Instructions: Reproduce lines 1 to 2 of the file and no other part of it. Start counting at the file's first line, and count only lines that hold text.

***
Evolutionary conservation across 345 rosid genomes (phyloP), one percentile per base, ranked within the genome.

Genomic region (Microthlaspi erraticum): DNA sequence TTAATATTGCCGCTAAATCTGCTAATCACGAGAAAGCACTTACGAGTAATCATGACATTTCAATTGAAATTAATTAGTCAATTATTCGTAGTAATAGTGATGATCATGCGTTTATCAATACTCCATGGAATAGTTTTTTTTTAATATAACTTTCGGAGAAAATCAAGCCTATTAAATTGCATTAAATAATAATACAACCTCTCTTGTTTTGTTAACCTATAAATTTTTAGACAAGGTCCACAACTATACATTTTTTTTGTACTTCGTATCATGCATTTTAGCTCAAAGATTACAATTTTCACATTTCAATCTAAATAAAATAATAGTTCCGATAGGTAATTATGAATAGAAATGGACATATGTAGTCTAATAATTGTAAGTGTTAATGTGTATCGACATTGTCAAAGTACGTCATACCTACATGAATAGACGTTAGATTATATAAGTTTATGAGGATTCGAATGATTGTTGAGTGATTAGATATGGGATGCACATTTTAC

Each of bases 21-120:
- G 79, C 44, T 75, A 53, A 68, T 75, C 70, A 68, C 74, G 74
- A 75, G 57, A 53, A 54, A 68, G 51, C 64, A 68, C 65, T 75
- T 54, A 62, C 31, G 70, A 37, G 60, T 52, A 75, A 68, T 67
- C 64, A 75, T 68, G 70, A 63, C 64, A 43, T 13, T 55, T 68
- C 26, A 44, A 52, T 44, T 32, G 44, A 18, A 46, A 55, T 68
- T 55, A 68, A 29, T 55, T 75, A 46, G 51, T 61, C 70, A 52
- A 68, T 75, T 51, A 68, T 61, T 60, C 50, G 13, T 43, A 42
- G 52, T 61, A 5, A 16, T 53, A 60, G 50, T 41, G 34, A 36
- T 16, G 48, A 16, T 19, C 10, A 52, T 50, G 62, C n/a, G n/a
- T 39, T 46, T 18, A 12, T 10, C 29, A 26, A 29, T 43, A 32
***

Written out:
Evolutionary conservation across 345 rosid genomes (phyloP), one percentile per base, ranked within the genome.

Genomic region (Microthlaspi erraticum): DNA sequence TTAATATTGCCGCTAAATCTGCTAATCACGAGAAAGCACTTACGAGTAATCATGACATTTCAATTGAAATTAATTAGTCAATTATTCGTAGTAATAGTGATGATCATGCGTTTATCAATACTCCATGGAATAGTTTTTTTTTAATATAACTTTCGGAGAAAATCAAGCCTATTAAATTGCATTAAATAATAATACAACCTCTCTTGTTTTGTTAACCTATAAATTTTTAGACAAGGTCCACAACTATACATTTTTTTTGTACTTCGTATCATGCATTTTAGCTCAAAGATTACAATTTTCACATTTCAATCTAAATAAAATAATAGTTCCGATAGGTAATTATGAATAGAAATGGACATATGTAGTCTAATAATTGTAAGTGTTAATGTGTATCGACATTGTCAAAGTACGTCATACCTACATGAATAGACGTTAGATTATATAAGTTTATGAGGATTCGAATGATTGTTGAGTGATTAGATATGGGATGCACATTTTAC